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  Trade deficit in goods and services came in at $51.8 billion in March
Posted Under: Data Watch • Trade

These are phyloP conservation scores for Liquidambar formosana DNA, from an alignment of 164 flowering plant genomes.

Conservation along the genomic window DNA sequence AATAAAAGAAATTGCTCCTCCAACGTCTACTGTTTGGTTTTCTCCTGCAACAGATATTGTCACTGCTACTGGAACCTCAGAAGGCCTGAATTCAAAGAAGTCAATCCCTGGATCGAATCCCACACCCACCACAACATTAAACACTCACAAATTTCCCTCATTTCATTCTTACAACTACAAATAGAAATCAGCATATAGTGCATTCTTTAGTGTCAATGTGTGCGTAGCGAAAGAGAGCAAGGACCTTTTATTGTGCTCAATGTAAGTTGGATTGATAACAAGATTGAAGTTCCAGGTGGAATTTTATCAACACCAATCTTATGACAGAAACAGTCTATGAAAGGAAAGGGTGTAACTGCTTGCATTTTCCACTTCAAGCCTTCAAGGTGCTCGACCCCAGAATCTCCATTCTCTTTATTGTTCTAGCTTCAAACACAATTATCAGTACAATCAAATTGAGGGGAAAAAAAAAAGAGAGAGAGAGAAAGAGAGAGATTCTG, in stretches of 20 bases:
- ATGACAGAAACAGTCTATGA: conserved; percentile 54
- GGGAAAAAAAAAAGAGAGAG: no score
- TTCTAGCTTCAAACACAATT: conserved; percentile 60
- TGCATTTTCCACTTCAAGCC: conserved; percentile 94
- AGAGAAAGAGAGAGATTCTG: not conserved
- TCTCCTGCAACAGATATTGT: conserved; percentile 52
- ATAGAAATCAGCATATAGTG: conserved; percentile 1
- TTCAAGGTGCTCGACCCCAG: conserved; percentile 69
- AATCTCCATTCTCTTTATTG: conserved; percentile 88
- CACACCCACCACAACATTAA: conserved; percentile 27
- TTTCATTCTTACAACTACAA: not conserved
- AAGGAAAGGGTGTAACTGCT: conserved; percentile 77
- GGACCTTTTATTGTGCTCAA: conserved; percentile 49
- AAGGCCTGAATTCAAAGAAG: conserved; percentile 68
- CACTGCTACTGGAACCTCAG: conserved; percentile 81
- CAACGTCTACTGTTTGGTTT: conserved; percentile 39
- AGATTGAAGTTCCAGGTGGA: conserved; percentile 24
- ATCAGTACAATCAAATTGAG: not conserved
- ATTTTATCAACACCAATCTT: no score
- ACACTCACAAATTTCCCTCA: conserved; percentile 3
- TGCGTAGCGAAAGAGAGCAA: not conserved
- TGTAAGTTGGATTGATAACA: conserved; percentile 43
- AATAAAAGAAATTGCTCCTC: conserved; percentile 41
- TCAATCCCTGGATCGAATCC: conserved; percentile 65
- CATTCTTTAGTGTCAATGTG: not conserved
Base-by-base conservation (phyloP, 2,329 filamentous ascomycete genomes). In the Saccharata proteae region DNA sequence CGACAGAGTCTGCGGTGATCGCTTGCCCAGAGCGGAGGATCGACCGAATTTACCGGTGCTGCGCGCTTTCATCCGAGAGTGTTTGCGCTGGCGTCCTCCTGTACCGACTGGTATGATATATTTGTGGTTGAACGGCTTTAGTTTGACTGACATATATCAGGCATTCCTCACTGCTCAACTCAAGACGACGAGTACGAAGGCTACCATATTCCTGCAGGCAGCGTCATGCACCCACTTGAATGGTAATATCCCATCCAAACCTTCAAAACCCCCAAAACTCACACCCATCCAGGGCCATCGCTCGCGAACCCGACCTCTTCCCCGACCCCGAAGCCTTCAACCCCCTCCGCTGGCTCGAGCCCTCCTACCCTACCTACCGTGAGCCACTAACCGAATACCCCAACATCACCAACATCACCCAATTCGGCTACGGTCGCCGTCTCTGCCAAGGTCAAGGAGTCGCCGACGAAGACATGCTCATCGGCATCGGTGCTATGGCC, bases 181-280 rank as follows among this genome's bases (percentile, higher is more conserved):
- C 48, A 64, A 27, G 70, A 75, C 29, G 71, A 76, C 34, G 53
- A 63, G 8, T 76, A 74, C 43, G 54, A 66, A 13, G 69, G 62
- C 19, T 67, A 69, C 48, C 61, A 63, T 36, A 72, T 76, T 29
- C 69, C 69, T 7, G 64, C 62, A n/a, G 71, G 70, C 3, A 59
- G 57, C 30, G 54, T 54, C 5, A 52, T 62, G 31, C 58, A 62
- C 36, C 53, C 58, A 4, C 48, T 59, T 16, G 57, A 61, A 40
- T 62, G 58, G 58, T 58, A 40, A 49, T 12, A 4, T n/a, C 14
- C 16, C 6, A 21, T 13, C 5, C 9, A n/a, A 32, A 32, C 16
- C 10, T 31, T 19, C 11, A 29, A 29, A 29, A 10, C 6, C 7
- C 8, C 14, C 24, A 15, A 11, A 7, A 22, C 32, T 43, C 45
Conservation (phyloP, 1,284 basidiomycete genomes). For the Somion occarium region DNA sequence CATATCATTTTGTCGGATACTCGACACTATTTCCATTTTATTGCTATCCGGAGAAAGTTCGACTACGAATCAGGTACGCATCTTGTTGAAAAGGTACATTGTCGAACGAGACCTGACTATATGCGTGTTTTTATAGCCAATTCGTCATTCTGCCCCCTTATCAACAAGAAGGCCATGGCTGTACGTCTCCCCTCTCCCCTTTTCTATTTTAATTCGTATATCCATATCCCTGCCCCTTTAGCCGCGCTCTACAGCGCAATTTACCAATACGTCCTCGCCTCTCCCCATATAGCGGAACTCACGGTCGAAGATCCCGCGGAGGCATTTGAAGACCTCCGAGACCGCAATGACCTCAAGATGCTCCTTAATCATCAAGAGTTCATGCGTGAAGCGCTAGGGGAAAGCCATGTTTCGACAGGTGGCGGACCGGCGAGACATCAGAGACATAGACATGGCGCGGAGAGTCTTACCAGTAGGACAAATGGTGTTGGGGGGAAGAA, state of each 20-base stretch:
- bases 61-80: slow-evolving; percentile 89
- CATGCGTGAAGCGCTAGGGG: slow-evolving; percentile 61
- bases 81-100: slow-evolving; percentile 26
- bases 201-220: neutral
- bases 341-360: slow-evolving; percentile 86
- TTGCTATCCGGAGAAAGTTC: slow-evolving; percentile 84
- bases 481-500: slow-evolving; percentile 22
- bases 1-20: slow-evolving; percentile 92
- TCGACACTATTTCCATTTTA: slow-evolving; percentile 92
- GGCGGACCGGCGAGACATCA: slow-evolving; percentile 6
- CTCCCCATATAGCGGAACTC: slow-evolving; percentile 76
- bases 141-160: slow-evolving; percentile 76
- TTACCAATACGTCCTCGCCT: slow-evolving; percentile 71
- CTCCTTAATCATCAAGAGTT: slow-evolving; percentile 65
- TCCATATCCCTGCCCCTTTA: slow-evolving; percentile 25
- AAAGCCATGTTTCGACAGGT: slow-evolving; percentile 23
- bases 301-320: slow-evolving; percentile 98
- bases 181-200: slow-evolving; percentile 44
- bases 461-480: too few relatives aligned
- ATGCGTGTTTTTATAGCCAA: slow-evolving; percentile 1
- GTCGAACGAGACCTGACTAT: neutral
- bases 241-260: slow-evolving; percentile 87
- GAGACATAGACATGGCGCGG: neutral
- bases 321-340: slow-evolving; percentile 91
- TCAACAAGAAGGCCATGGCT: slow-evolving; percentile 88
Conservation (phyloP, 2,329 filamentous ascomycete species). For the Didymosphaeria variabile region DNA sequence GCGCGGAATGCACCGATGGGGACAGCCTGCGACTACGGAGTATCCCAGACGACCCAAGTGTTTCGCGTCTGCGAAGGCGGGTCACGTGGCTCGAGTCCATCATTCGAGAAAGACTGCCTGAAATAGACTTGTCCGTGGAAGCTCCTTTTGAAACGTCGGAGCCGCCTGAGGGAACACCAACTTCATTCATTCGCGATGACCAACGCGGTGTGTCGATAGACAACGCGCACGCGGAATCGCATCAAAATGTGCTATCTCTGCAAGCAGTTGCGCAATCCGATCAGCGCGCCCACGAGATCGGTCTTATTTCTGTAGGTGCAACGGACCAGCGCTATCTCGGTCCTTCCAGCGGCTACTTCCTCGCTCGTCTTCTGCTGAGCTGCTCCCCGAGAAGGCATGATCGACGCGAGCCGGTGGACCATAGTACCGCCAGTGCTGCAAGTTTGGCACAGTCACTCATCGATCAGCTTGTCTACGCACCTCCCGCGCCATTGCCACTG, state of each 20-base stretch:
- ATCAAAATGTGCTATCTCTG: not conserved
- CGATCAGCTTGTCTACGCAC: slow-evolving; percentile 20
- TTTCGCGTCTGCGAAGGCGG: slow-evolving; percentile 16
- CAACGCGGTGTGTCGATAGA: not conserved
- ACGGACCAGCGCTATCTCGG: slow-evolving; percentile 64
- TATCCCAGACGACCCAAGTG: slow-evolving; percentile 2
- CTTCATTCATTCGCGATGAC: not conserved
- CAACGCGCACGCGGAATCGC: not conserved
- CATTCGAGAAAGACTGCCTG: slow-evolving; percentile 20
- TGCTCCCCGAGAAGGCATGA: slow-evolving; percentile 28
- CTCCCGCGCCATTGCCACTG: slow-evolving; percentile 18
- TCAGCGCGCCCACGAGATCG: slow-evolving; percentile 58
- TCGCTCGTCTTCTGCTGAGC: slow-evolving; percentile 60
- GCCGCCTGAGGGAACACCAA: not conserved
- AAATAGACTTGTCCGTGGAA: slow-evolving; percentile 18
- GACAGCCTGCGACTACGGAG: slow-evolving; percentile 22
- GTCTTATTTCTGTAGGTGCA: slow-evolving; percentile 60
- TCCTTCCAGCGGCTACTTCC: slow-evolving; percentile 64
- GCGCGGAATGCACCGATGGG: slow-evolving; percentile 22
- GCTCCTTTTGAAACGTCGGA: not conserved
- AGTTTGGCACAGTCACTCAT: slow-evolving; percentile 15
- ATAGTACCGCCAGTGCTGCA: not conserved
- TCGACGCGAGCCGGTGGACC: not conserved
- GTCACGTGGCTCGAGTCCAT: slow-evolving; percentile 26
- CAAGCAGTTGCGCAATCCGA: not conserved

Implications: Imports and exports both rose to new record highs in March, but imports increased more than exports, so the trade deficit expanded. Not only was the level of imports the highest on record, but the increase in imports was the most for any month on record, in part a result of a bounce back in shipments from China following Lunar New Year celebrations. The best news in today's report was that exports to Europe, including the Euro area, hit a new all-time record high. (This is true even if we exclude Germany.) The large depreciation in the exchange value of the dollar in the past decade means the US is a much more attractive place from which to export. That's why many foreign automakers are increasingly using the US as an export hub. Because productivity is so high, unit labor costs are low in the US relative to other advanced economies. Nonetheless, reviving US consumers still like imported goods, which will boost imports. On net, trade was a neutral factor for real GDP in Q1, but should be a slight drag on growth in Q2. In other trade news today, import and export prices reflect the recent lull in inflation. Import prices were down 0.5% in April and are up only 0.5% from a year ago. Excluding oil, import prices were unchanged in April and are up 0.7% in the past year. Prices for exports are similarly quiet, with overall prices up 0.7% in the past year and 1.2% excluding agriculture. However, given the stance of monetary policy, we expect these products to show more inflation later this year. In the labor market, new claims for unemployment insurance dipped 1,000 last week to 367,000. Continuing claims for regular state benefits fell 61,000 to 3.23 million, the lowest since July 2008. These figures suggest faster payroll growth in May then in March/April.

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